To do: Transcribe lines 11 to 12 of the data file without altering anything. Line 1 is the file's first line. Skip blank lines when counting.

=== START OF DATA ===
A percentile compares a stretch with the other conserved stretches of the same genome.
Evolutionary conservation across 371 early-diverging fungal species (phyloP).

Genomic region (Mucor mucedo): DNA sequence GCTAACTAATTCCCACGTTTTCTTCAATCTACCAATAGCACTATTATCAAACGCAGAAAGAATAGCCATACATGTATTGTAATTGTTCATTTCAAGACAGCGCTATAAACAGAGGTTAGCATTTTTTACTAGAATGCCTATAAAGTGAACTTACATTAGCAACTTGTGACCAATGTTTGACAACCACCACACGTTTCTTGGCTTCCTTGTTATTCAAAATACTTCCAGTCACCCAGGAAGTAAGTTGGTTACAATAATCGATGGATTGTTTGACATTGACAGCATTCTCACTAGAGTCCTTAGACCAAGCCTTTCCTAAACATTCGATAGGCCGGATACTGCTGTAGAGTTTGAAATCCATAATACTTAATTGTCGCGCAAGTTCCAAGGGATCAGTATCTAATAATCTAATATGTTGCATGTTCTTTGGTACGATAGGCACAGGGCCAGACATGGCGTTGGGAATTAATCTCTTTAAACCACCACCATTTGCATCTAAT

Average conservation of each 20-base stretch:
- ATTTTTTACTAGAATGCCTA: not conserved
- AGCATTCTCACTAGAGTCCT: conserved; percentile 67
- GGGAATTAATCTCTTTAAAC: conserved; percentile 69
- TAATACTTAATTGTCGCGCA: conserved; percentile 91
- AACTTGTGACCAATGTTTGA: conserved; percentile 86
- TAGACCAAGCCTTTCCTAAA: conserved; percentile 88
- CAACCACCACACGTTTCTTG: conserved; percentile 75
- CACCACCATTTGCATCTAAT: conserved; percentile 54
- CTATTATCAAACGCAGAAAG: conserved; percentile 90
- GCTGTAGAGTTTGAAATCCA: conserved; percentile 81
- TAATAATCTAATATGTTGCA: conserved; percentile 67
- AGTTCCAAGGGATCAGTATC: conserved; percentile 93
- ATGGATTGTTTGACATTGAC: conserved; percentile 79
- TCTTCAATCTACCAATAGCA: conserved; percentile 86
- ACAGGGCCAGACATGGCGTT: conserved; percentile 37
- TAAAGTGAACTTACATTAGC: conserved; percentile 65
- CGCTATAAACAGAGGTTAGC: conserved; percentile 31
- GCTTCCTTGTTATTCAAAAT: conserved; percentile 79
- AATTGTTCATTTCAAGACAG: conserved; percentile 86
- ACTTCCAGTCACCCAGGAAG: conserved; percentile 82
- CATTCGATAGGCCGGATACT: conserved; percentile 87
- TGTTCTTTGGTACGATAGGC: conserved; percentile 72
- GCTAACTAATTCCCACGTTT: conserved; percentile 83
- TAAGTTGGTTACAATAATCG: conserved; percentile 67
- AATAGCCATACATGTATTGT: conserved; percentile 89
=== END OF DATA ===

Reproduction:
- CAACCACCACACGTTTCTTG: conserved; percentile 75
- CACCACCATTTGCATCTAAT: conserved; percentile 54